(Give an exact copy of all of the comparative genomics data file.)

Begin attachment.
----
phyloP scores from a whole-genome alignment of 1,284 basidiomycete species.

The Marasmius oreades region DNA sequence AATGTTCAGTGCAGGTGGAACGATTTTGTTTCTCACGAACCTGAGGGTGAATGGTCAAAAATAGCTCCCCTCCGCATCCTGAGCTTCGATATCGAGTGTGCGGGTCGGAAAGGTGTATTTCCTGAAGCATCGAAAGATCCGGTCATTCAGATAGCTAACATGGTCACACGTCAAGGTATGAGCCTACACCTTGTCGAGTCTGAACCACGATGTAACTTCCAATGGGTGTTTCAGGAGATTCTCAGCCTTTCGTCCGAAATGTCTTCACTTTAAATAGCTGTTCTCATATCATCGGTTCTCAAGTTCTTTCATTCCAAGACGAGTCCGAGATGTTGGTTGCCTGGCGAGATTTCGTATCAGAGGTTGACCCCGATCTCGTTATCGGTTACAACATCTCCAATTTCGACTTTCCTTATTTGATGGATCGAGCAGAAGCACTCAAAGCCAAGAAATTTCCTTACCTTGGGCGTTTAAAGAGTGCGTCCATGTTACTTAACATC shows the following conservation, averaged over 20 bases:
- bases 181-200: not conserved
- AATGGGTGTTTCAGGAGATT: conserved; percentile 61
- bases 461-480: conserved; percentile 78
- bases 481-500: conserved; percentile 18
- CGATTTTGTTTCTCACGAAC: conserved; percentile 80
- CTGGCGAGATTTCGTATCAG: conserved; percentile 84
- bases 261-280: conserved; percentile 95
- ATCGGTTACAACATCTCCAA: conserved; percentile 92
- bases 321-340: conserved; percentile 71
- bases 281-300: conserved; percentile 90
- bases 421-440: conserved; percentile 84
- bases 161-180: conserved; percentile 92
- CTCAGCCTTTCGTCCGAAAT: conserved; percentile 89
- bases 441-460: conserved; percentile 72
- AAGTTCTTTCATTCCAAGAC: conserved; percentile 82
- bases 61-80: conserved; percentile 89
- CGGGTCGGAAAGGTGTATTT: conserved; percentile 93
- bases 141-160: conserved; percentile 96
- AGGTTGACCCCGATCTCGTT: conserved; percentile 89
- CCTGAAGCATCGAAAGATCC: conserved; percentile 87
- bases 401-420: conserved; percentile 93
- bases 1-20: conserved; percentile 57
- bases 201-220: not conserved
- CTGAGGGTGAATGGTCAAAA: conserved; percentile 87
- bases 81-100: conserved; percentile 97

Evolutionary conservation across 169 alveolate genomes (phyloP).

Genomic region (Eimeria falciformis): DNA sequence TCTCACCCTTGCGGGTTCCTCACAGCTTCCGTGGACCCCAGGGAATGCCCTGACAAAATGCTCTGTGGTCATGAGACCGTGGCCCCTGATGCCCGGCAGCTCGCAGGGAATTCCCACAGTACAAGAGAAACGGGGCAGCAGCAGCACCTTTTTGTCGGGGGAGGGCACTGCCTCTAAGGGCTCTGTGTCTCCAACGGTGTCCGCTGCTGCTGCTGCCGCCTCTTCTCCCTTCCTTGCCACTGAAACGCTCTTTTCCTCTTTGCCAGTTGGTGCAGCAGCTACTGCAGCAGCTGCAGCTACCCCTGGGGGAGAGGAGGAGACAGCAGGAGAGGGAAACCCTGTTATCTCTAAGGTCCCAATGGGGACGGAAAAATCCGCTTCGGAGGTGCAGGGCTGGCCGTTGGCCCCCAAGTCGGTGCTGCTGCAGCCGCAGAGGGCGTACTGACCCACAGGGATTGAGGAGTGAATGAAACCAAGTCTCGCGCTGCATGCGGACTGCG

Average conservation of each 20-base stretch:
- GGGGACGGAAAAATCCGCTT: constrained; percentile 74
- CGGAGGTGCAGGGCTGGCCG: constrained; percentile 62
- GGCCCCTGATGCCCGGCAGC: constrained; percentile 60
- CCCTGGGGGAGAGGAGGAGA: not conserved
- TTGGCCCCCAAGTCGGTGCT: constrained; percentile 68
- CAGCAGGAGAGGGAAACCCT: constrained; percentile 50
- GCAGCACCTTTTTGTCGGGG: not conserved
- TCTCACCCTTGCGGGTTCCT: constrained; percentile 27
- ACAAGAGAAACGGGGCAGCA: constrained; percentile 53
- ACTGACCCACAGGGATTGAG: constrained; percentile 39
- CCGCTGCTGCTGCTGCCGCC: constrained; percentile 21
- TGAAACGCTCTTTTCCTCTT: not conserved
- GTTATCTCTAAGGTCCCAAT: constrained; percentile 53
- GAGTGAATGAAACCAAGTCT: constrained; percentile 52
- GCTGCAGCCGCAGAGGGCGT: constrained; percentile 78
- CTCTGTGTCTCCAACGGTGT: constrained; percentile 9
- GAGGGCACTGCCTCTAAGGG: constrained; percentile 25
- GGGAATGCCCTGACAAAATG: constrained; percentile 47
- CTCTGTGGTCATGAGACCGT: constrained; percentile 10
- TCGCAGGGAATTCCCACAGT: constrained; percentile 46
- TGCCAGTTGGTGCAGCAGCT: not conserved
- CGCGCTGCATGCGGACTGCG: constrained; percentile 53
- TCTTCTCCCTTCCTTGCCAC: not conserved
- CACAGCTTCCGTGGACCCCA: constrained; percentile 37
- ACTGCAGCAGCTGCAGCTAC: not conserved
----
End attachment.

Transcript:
phyloP scores from a whole-genome alignment of 1,284 basidiomycete species.

The Marasmius oreades region DNA sequence AATGTTCAGTGCAGGTGGAACGATTTTGTTTCTCACGAACCTGAGGGTGAATGGTCAAAAATAGCTCCCCTCCGCATCCTGAGCTTCGATATCGAGTGTGCGGGTCGGAAAGGTGTATTTCCTGAAGCATCGAAAGATCCGGTCATTCAGATAGCTAACATGGTCACACGTCAAGGTATGAGCCTACACCTTGTCGAGTCTGAACCACGATGTAACTTCCAATGGGTGTTTCAGGAGATTCTCAGCCTTTCGTCCGAAATGTCTTCACTTTAAATAGCTGTTCTCATATCATCGGTTCTCAAGTTCTTTCATTCCAAGACGAGTCCGAGATGTTGGTTGCCTGGCGAGATTTCGTATCAGAGGTTGACCCCGATCTCGTTATCGGTTACAACATCTCCAATTTCGACTTTCCTTATTTGATGGATCGAGCAGAAGCACTCAAAGCCAAGAAATTTCCTTACCTTGGGCGTTTAAAGAGTGCGTCCATGTTACTTAACATC shows the following conservation, averaged over 20 bases:
- bases 181-200: not conserved
- AATGGGTGTTTCAGGAGATT: conserved; percentile 61
- bases 461-480: conserved; percentile 78
- bases 481-500: conserved; percentile 18
- CGATTTTGTTTCTCACGAAC: conserved; percentile 80
- CTGGCGAGATTTCGTATCAG: conserved; percentile 84
- bases 261-280: conserved; percentile 95
- ATCGGTTACAACATCTCCAA: conserved; percentile 92
- bases 321-340: conserved; percentile 71
- bases 281-300: conserved; percentile 90
- bases 421-440: conserved; percentile 84
- bases 161-180: conserved; percentile 92
- CTCAGCCTTTCGTCCGAAAT: conserved; percentile 89
- bases 441-460: conserved; percentile 72
- AAGTTCTTTCATTCCAAGAC: conserved; percentile 82
- bases 61-80: conserved; percentile 89
- CGGGTCGGAAAGGTGTATTT: conserved; percentile 93
- bases 141-160: conserved; percentile 96
- AGGTTGACCCCGATCTCGTT: conserved; percentile 89
- CCTGAAGCATCGAAAGATCC: conserved; percentile 87
- bases 401-420: conserved; percentile 93
- bases 1-20: conserved; percentile 57
- bases 201-220: not conserved
- CTGAGGGTGAATGGTCAAAA: conserved; percentile 87
- bases 81-100: conserved; percentile 97

Evolutionary conservation across 169 alveolate genomes (phyloP).

Genomic region (Eimeria falciformis): DNA sequence TCTCACCCTTGCGGGTTCCTCACAGCTTCCGTGGACCCCAGGGAATGCCCTGACAAAATGCTCTGTGGTCATGAGACCGTGGCCCCTGATGCCCGGCAGCTCGCAGGGAATTCCCACAGTACAAGAGAAACGGGGCAGCAGCAGCACCTTTTTGTCGGGGGAGGGCACTGCCTCTAAGGGCTCTGTGTCTCCAACGGTGTCCGCTGCTGCTGCTGCCGCCTCTTCTCCCTTCCTTGCCACTGAAACGCTCTTTTCCTCTTTGCCAGTTGGTGCAGCAGCTACTGCAGCAGCTGCAGCTACCCCTGGGGGAGAGGAGGAGACAGCAGGAGAGGGAAACCCTGTTATCTCTAAGGTCCCAATGGGGACGGAAAAATCCGCTTCGGAGGTGCAGGGCTGGCCGTTGGCCCCCAAGTCGGTGCTGCTGCAGCCGCAGAGGGCGTACTGACCCACAGGGATTGAGGAGTGAATGAAACCAAGTCTCGCGCTGCATGCGGACTGCG

Average conservation of each 20-base stretch:
- GGGGACGGAAAAATCCGCTT: constrained; percentile 74
- CGGAGGTGCAGGGCTGGCCG: constrained; percentile 62
- GGCCCCTGATGCCCGGCAGC: constrained; percentile 60
- CCCTGGGGGAGAGGAGGAGA: not conserved
- TTGGCCCCCAAGTCGGTGCT: constrained; percentile 68
- CAGCAGGAGAGGGAAACCCT: constrained; percentile 50
- GCAGCACCTTTTTGTCGGGG: not conserved
- TCTCACCCTTGCGGGTTCCT: constrained; percentile 27
- ACAAGAGAAACGGGGCAGCA: constrained; percentile 53
- ACTGACCCACAGGGATTGAG: constrained; percentile 39
- CCGCTGCTGCTGCTGCCGCC: constrained; percentile 21
- TGAAACGCTCTTTTCCTCTT: not conserved
- GTTATCTCTAAGGTCCCAAT: constrained; percentile 53
- GAGTGAATGAAACCAAGTCT: constrained; percentile 52
- GCTGCAGCCGCAGAGGGCGT: constrained; percentile 78
- CTCTGTGTCTCCAACGGTGT: constrained; percentile 9
- GAGGGCACTGCCTCTAAGGG: constrained; percentile 25
- GGGAATGCCCTGACAAAATG: constrained; percentile 47
- CTCTGTGGTCATGAGACCGT: constrained; percentile 10
- TCGCAGGGAATTCCCACAGT: constrained; percentile 46
- TGCCAGTTGGTGCAGCAGCT: not conserved
- CGCGCTGCATGCGGACTGCG: constrained; percentile 53
- TCTTCTCCCTTCCTTGCCAC: not conserved
- CACAGCTTCCGTGGACCCCA: constrained; percentile 37
- ACTGCAGCAGCTGCAGCTAC: not conserved